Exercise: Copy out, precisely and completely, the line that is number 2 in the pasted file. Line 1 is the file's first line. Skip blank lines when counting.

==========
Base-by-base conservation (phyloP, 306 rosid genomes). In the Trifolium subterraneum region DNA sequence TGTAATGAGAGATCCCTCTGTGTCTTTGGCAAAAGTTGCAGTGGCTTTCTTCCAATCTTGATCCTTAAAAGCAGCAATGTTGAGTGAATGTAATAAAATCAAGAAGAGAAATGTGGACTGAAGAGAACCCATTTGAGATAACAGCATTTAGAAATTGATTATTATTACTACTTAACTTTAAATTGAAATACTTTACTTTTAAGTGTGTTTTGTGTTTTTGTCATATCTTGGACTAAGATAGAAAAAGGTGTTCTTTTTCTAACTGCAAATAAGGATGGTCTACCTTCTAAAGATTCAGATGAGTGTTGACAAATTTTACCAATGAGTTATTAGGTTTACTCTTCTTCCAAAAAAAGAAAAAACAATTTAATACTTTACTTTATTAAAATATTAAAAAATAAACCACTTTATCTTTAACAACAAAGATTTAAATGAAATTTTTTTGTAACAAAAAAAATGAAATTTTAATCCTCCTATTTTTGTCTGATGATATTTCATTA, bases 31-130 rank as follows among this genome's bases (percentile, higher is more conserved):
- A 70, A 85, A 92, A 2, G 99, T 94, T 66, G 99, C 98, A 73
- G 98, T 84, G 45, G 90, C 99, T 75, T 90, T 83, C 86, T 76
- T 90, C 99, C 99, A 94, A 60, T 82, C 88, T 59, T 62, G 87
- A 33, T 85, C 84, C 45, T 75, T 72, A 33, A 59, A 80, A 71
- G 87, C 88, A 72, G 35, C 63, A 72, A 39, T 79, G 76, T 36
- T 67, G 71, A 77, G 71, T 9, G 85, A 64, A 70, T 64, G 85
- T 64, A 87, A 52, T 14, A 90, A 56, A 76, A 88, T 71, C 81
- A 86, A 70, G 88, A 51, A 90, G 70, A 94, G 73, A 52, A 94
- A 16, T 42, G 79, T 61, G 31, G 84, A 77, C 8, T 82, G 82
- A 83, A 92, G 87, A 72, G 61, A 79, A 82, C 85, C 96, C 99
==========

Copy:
- A 70, A 85, A 92, A 2, G 99, T 94, T 66, G 99, C 98, A 73